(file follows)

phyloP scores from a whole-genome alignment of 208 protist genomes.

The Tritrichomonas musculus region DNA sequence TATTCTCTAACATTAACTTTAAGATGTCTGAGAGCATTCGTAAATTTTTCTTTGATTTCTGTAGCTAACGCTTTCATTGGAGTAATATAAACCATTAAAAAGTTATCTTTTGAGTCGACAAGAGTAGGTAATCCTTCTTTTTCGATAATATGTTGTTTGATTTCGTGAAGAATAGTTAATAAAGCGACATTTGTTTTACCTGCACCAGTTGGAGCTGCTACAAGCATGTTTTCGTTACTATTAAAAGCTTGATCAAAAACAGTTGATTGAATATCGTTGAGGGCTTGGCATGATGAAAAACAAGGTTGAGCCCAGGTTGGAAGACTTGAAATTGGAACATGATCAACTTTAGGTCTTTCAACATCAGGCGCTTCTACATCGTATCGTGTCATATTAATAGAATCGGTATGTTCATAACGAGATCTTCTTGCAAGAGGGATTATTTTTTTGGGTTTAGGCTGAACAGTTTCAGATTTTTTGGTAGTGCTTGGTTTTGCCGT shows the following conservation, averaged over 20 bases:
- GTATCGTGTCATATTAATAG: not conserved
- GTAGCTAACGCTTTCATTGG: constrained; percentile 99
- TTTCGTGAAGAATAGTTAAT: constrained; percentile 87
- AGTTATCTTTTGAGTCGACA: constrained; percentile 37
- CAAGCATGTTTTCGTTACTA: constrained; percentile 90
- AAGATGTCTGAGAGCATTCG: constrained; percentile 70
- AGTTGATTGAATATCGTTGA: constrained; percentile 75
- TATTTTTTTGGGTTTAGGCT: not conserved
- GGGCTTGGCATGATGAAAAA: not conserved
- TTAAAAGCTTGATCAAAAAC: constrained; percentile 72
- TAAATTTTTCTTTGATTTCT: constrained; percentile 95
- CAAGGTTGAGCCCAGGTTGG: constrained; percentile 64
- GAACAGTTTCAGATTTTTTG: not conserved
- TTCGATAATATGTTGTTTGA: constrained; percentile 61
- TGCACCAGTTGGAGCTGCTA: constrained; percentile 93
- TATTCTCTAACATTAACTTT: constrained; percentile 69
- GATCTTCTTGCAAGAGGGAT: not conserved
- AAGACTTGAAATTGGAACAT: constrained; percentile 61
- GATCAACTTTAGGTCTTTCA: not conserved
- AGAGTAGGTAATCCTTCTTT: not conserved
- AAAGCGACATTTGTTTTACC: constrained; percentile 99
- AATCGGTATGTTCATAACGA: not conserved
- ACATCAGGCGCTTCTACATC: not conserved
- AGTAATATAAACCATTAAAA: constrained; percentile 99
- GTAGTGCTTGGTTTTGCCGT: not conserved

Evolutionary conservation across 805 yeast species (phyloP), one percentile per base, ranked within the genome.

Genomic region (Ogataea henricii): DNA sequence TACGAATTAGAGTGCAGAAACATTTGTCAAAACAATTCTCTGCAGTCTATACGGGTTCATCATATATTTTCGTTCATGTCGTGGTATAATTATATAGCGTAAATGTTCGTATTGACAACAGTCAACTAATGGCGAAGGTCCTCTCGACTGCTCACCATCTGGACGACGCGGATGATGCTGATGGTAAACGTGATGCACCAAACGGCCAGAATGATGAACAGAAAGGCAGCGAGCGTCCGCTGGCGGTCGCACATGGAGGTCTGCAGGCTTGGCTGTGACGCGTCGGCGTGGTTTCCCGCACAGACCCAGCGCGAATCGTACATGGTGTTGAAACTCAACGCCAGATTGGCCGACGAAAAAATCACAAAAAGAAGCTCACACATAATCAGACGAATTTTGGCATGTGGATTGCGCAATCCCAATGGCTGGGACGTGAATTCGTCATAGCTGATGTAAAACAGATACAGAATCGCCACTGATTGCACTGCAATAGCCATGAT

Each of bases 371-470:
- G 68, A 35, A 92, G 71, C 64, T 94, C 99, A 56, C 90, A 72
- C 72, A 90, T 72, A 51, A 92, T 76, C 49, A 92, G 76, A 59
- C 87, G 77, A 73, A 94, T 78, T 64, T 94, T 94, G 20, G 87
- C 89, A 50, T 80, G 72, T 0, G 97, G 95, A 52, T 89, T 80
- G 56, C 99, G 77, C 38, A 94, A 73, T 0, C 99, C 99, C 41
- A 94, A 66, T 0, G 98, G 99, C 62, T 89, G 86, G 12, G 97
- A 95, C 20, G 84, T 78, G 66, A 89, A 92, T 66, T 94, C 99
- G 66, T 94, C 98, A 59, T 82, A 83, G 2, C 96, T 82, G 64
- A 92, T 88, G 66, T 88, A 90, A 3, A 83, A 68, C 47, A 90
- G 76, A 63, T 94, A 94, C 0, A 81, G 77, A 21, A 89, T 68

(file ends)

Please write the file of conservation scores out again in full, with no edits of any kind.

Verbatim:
phyloP scores from a whole-genome alignment of 208 protist genomes.

The Tritrichomonas musculus region DNA sequence TATTCTCTAACATTAACTTTAAGATGTCTGAGAGCATTCGTAAATTTTTCTTTGATTTCTGTAGCTAACGCTTTCATTGGAGTAATATAAACCATTAAAAAGTTATCTTTTGAGTCGACAAGAGTAGGTAATCCTTCTTTTTCGATAATATGTTGTTTGATTTCGTGAAGAATAGTTAATAAAGCGACATTTGTTTTACCTGCACCAGTTGGAGCTGCTACAAGCATGTTTTCGTTACTATTAAAAGCTTGATCAAAAACAGTTGATTGAATATCGTTGAGGGCTTGGCATGATGAAAAACAAGGTTGAGCCCAGGTTGGAAGACTTGAAATTGGAACATGATCAACTTTAGGTCTTTCAACATCAGGCGCTTCTACATCGTATCGTGTCATATTAATAGAATCGGTATGTTCATAACGAGATCTTCTTGCAAGAGGGATTATTTTTTTGGGTTTAGGCTGAACAGTTTCAGATTTTTTGGTAGTGCTTGGTTTTGCCGT shows the following conservation, averaged over 20 bases:
- GTATCGTGTCATATTAATAG: not conserved
- GTAGCTAACGCTTTCATTGG: constrained; percentile 99
- TTTCGTGAAGAATAGTTAAT: constrained; percentile 87
- AGTTATCTTTTGAGTCGACA: constrained; percentile 37
- CAAGCATGTTTTCGTTACTA: constrained; percentile 90
- AAGATGTCTGAGAGCATTCG: constrained; percentile 70
- AGTTGATTGAATATCGTTGA: constrained; percentile 75
- TATTTTTTTGGGTTTAGGCT: not conserved
- GGGCTTGGCATGATGAAAAA: not conserved
- TTAAAAGCTTGATCAAAAAC: constrained; percentile 72
- TAAATTTTTCTTTGATTTCT: constrained; percentile 95
- CAAGGTTGAGCCCAGGTTGG: constrained; percentile 64
- GAACAGTTTCAGATTTTTTG: not conserved
- TTCGATAATATGTTGTTTGA: constrained; percentile 61
- TGCACCAGTTGGAGCTGCTA: constrained; percentile 93
- TATTCTCTAACATTAACTTT: constrained; percentile 69
- GATCTTCTTGCAAGAGGGAT: not conserved
- AAGACTTGAAATTGGAACAT: constrained; percentile 61
- GATCAACTTTAGGTCTTTCA: not conserved
- AGAGTAGGTAATCCTTCTTT: not conserved
- AAAGCGACATTTGTTTTACC: constrained; percentile 99
- AATCGGTATGTTCATAACGA: not conserved
- ACATCAGGCGCTTCTACATC: not conserved
- AGTAATATAAACCATTAAAA: constrained; percentile 99
- GTAGTGCTTGGTTTTGCCGT: not conserved

Evolutionary conservation across 805 yeast species (phyloP), one percentile per base, ranked within the genome.

Genomic region (Ogataea henricii): DNA sequence TACGAATTAGAGTGCAGAAACATTTGTCAAAACAATTCTCTGCAGTCTATACGGGTTCATCATATATTTTCGTTCATGTCGTGGTATAATTATATAGCGTAAATGTTCGTATTGACAACAGTCAACTAATGGCGAAGGTCCTCTCGACTGCTCACCATCTGGACGACGCGGATGATGCTGATGGTAAACGTGATGCACCAAACGGCCAGAATGATGAACAGAAAGGCAGCGAGCGTCCGCTGGCGGTCGCACATGGAGGTCTGCAGGCTTGGCTGTGACGCGTCGGCGTGGTTTCCCGCACAGACCCAGCGCGAATCGTACATGGTGTTGAAACTCAACGCCAGATTGGCCGACGAAAAAATCACAAAAAGAAGCTCACACATAATCAGACGAATTTTGGCATGTGGATTGCGCAATCCCAATGGCTGGGACGTGAATTCGTCATAGCTGATGTAAAACAGATACAGAATCGCCACTGATTGCACTGCAATAGCCATGAT

Each of bases 371-470:
- G 68, A 35, A 92, G 71, C 64, T 94, C 99, A 56, C 90, A 72
- C 72, A 90, T 72, A 51, A 92, T 76, C 49, A 92, G 76, A 59
- C 87, G 77, A 73, A 94, T 78, T 64, T 94, T 94, G 20, G 87
- C 89, A 50, T 80, G 72, T 0, G 97, G 95, A 52, T 89, T 80
- G 56, C 99, G 77, C 38, A 94, A 73, T 0, C 99, C 99, C 41
- A 94, A 66, T 0, G 98, G 99, C 62, T 89, G 86, G 12, G 97
- A 95, C 20, G 84, T 78, G 66, A 89, A 92, T 66, T 94, C 99
- G 66, T 94, C 98, A 59, T 82, A 83, G 2, C 96, T 82, G 64
- A 92, T 88, G 66, T 88, A 90, A 3, A 83, A 68, C 47, A 90
- G 76, A 63, T 94, A 94, C 0, A 81, G 77, A 21, A 89, T 68